America is in decline, and the rise of the East suggests a bleak future for the world’s only superpower - so goes the conventional wisdom. But what if the traditional measures of national status are no longer as important as they once were? What if America’s well-being was assessed according to entirely different factors? In The Upside of Down, Charles Kenny argues that America’s so-called decline is only relative to the newfound success of other countries.
And there is tremendous upside to life in a wealthier world: Americans can benefit from better choices and cheaper prices offered by schools and hospitals in rising countries, and, without leaving home, avail themselves of the new inventions and products those countries will produce. The key to thriving in this world is to move past the jeremiads about America’s deteriorating status and figure out how best to take advantage of its new role in a multipolar world.
A refreshing antidote to prophecies of American decline, The Upside of Down offers a fresh and highly optimistic look at America’s future in a wealthier world.
©2014 Charles Kenny (P)2014 Gildan Media LLC
“An optimistic view of the future economy - refreshing…” (Kirkus Reviews)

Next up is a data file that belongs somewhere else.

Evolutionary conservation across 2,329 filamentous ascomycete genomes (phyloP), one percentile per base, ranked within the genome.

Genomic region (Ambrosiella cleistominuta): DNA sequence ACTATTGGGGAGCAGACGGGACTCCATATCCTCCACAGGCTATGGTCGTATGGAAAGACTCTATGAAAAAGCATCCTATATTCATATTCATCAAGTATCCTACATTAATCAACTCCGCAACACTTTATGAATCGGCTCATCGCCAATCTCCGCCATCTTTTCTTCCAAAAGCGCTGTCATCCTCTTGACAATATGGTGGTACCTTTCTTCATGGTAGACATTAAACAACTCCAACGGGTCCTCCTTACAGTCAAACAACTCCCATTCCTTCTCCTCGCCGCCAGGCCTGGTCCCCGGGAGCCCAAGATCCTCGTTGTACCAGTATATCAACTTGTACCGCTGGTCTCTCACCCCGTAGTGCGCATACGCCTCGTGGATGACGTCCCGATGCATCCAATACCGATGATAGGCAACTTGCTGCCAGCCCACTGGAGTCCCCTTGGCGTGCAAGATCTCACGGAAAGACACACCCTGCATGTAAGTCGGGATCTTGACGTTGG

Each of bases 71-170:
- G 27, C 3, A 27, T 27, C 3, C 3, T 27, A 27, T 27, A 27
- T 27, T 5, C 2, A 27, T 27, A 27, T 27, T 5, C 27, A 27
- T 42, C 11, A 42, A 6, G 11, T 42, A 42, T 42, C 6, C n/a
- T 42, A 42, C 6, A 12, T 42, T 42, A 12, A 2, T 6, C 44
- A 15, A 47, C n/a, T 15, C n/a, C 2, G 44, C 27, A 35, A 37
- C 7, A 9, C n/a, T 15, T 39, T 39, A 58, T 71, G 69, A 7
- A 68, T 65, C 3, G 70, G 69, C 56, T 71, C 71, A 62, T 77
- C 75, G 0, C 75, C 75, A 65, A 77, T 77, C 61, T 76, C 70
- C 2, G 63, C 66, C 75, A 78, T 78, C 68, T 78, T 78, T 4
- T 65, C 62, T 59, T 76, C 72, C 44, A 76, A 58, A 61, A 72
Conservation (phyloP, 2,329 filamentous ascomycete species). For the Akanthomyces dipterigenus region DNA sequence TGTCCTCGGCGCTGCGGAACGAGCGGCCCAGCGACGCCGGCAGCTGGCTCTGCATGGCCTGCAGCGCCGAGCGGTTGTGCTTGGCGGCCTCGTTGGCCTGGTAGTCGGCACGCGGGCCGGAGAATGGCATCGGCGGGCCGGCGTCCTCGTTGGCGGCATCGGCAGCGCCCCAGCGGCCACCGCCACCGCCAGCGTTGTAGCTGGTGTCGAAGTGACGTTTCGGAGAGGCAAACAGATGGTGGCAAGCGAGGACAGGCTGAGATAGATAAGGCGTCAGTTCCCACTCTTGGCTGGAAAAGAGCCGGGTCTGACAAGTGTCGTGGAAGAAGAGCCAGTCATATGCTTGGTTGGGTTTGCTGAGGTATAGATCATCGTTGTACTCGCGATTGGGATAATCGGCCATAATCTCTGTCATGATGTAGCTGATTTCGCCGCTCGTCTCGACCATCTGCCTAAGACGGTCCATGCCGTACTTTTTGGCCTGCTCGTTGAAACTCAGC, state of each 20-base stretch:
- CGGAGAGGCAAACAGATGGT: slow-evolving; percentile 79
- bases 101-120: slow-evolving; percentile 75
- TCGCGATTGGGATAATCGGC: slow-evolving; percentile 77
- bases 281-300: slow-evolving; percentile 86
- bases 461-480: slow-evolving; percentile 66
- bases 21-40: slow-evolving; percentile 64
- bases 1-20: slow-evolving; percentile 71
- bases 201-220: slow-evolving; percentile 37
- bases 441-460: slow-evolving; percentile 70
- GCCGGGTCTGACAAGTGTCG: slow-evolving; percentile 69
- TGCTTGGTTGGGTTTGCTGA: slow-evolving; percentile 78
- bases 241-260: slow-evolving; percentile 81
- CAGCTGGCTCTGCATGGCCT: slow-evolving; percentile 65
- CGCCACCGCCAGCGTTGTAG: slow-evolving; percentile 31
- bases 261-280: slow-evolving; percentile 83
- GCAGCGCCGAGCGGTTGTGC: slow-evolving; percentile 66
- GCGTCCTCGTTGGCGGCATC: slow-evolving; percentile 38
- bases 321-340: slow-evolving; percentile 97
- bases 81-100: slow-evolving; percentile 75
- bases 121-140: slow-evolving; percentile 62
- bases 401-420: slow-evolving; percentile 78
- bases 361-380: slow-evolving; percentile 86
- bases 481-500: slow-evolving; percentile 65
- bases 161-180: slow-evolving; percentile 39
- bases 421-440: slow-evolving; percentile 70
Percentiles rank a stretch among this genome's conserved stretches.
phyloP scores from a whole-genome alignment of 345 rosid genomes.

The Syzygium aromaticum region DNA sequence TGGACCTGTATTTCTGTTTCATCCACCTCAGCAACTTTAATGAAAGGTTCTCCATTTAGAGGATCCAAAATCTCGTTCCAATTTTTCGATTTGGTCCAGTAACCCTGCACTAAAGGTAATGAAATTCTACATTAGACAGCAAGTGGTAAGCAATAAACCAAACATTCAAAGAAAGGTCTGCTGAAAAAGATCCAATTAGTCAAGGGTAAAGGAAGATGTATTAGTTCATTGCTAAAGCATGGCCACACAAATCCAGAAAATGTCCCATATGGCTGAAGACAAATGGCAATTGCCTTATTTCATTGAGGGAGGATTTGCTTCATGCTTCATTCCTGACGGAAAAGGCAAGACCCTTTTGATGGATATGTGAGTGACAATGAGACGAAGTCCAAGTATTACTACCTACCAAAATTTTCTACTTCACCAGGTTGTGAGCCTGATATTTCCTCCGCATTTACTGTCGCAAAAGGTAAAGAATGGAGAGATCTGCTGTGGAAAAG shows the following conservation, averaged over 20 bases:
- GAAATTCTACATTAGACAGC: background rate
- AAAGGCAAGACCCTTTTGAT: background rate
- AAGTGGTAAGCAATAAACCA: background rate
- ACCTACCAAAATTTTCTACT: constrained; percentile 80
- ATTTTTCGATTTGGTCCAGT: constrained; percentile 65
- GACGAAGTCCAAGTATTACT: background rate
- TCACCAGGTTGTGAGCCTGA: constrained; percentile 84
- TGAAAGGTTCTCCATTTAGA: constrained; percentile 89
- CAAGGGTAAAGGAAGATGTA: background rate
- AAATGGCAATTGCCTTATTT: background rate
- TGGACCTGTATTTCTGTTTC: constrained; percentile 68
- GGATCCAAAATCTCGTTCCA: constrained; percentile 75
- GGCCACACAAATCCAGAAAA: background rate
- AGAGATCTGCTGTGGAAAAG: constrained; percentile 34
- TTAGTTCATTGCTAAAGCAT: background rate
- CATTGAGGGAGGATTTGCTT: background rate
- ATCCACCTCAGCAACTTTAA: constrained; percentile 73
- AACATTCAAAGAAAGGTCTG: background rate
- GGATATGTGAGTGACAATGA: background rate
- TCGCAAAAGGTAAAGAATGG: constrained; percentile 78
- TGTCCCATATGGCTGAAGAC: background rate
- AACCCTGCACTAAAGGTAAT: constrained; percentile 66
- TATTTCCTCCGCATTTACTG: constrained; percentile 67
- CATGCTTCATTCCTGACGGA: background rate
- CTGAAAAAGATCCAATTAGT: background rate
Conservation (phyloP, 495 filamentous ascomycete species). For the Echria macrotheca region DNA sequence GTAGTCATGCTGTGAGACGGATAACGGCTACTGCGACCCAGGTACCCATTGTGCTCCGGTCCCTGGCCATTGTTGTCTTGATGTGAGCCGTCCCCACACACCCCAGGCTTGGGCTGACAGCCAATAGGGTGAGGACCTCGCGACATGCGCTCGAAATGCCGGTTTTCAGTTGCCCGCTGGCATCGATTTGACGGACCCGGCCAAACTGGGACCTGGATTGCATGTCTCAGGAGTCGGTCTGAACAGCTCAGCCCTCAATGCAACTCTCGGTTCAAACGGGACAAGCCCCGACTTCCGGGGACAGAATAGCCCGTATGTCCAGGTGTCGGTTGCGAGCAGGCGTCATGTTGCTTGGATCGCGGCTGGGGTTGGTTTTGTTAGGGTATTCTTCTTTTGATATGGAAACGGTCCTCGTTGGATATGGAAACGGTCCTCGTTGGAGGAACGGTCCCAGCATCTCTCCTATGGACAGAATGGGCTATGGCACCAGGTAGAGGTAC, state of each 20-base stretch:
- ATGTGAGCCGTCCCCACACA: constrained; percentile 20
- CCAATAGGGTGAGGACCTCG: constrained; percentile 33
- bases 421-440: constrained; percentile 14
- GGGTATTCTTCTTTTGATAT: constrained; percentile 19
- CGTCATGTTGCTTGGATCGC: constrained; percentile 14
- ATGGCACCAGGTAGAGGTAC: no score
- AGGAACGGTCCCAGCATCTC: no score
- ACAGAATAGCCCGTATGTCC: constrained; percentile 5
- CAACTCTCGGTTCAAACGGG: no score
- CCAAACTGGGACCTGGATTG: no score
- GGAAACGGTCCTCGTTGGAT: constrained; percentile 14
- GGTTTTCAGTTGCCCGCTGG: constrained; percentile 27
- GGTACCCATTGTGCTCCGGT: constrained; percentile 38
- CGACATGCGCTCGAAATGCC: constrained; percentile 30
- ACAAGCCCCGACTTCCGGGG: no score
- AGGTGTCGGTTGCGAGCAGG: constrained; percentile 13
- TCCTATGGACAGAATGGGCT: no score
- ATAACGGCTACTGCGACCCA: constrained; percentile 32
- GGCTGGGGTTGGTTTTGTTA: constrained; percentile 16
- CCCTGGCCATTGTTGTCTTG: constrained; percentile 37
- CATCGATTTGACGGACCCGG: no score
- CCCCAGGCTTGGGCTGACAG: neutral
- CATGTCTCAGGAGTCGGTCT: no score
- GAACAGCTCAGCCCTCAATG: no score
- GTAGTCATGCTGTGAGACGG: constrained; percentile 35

I can't say any of the rosy possibilities imagined here will come true. Who can? However, This book has a fine place, if for no other reason than to make our minds more limber, and help us shake off a bit of the fatigue of fearing the worst. (Look, Britain no longer rules the waves, and its standard of living has been pretty good, in a world where it was forced to assume a less unipolar "top dog" spot in the global community.) In the biggest of all narratives of current history, as I see suggested here, we live in a world where many economies have adopted roughly some version of our way of creating wealth, and I mean by productivity and trade. A China so entwined with the USA and the rest of the globe financially and in trade, is a far better vision than the possible alternatives -- such as a Nazi-type military kleptocracy. It isn't as bad as it could be, this book cogently argues. And I need to imagine in these sorts of directions, to commit some resources to the possibility of good global upsides (not least for the USA) in this type of possible future.
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